Cuba travel tips for planning a trip to Cuba
By Andrew Bell, one of the photographers guiding our upcoming Cuba Photo Tour
Cuba is a wonderfully fascinating country to visit, filled with the friendliest people, fuelled by music and dancing, and set against a backdrop of beautiful landscapes and classic architecture. New stories emerge around every corner and down each side street and alleyway. The warm Caribbean sun offset by cool, crisp mojitos. Cuba truly is a photographer’s paradise. To make sure you can concentrate on soaking it all up and capturing that perfect image, here are our top 10 Cuba travel tips.
- Pack Lightly
It’s always warm in Cuba; even if it rains it’s rarely ever cold and even the most up-market restaurant in Cuba has a casual dress code, so don’t over-burden yourself. Lightweight clothes, shorts, t-shirts, good walking shoes, and some toiletries are all you’ll need. (And, of course, your camera, if you’re joining us on a photo tour!)
- Be Organised with Cash
Cuba has a closed currency, so you can only exchange funds in-country. Although there’s a bureau de change at the airport you’ll find the queue is often very long and slow moving. Also, thanks to the continued US embargo, there’s a surcharge on changing US dollars. Change funds at a hotel, or visit one of the Metropolitan Banks around Havana to change money. If possible bring Euro’s or British Pound as these tend to have favourable exchange rates.
- Switch to Cuba Time
Be prepared to slow the pace. Locals are used to waiting and queuing for pretty much everything. No one is in any rush to go anywhere (except the taxi drivers!). Things happen, when they happen. Relax, unwind and bring your patience.
- Go Local
Some of the best experiences, bars, food and fun can be found away from the tourist centric locations, tucked away on backstreets or in quiet neighbourhoods. Don’t be afraid to visit some of the local’s bars; listen for the sounds of salsa, rumba and reggaeton flowing from sidestreets and follow the sound to some of the coolest night spots.
- Practice Some Spanish
Spanish is the first language in Cuba and although a lot of people, especially those involved in tourism will speak some English, you will often find people who don’t. Even those who do speak English will appreciate it if you make even a little effort to communicate in Spanish. Learn a few words, or bring with you an offline translation app, or good old fashioned phrase book.
- Be Water-Wise
So you’re on an island surrounded by water, but what is there to drink? Well, tap water is a no-go, as is anything labelled “filtered”. Look for sealed bottled water (which is sold everywhere very cheaply). Remember to use it for brushing your teeth as well as drinking. If you’re looking to hydrate throughout the day, you can’t go far wrong than our favourite local beer; Crystal. It’s fairly low alcohol, crisp, clean and refreshing and no risk of an upset stomach.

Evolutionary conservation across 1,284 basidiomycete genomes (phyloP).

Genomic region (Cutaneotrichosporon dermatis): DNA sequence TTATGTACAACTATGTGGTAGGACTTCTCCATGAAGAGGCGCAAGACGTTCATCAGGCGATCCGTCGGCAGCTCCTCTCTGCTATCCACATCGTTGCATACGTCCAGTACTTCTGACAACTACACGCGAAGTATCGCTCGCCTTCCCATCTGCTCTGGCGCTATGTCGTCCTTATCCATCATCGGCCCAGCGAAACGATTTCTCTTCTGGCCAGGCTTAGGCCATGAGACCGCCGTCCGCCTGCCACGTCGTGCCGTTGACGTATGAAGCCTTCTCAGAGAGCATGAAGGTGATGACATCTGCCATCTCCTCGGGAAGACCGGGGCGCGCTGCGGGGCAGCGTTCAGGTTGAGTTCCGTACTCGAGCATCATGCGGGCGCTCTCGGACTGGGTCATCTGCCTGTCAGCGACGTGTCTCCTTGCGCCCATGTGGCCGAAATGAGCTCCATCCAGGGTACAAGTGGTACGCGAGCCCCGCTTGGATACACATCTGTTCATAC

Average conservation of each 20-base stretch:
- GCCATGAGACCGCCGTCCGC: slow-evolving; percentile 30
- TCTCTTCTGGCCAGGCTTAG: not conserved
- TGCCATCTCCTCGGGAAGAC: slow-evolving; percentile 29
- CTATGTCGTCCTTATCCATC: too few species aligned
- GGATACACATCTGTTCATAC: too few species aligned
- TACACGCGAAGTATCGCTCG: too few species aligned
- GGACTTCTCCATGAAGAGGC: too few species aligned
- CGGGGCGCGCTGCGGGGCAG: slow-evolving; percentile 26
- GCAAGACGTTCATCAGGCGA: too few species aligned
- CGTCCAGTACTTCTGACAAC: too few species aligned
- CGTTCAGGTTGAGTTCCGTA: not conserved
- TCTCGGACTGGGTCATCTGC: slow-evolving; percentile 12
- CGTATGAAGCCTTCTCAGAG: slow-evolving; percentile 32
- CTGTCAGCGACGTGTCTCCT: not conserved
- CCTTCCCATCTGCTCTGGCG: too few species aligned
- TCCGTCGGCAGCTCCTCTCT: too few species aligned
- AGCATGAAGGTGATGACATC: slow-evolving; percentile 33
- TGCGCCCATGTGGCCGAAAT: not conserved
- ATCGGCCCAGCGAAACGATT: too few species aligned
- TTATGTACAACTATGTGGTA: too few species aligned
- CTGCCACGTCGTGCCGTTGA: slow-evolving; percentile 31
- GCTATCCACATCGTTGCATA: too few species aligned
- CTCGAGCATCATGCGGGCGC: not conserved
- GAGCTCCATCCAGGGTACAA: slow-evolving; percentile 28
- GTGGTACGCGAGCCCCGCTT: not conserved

- Drop off the grid
When we first started travelling to Cuba you were lucky if you got mobile phone reception at all. These days most major hotels offer paid for internet and wi-fi hotspots are popping up around Havana and in some other major cities, but there’s no such thing as data roaming. Consider disconnecting from emails and social media and embracing off-the-grid living.
- Be discreet
The average salary in Cuba is $20-30 a month; most people who are employed by the state (and that’s the majority of Cubans) will earn no more than $45 a month! Whilst there’s almost zero crime in Cuba, it’s always best not to tempt fate. It might be best to leave the expensive jewellery and watches at home.
- Find Original Souvenirs
There are a lot more independent shops and vendors around Cuba now than ever before and while competition is a healthy thing, you’ll find many shops are selling the same, or very similar merchandise. If you’re buying some gifts to take home, or souvenirs of your trip, shop around and don’t be afraid to haggle.
- Travel with the Pros
Cuba can be a fairly complicated country to navigate, especially if it’s your first trip. Travelling with a company who have years of experience working and touring in Cuba, with great in-country contacts will help ensure you have an amazing trip and find those little extras that make your stay truly special. You could, for instance, join – ahem – us! We might be a little bias, but we truly believe our Cuba photo tours will give you that Wow! Factor and unlock some of the hidden Cuba that you just won’t find on a regular tourist coach trip.
Do you have itchy feet after absorbing our Cuba travel tips? Check out our 10-day tour in Havana & Trinidad!
And for some more photography-specific tips, check out a Photographer’s Guide to Photographing Cuba, by Photography Talk.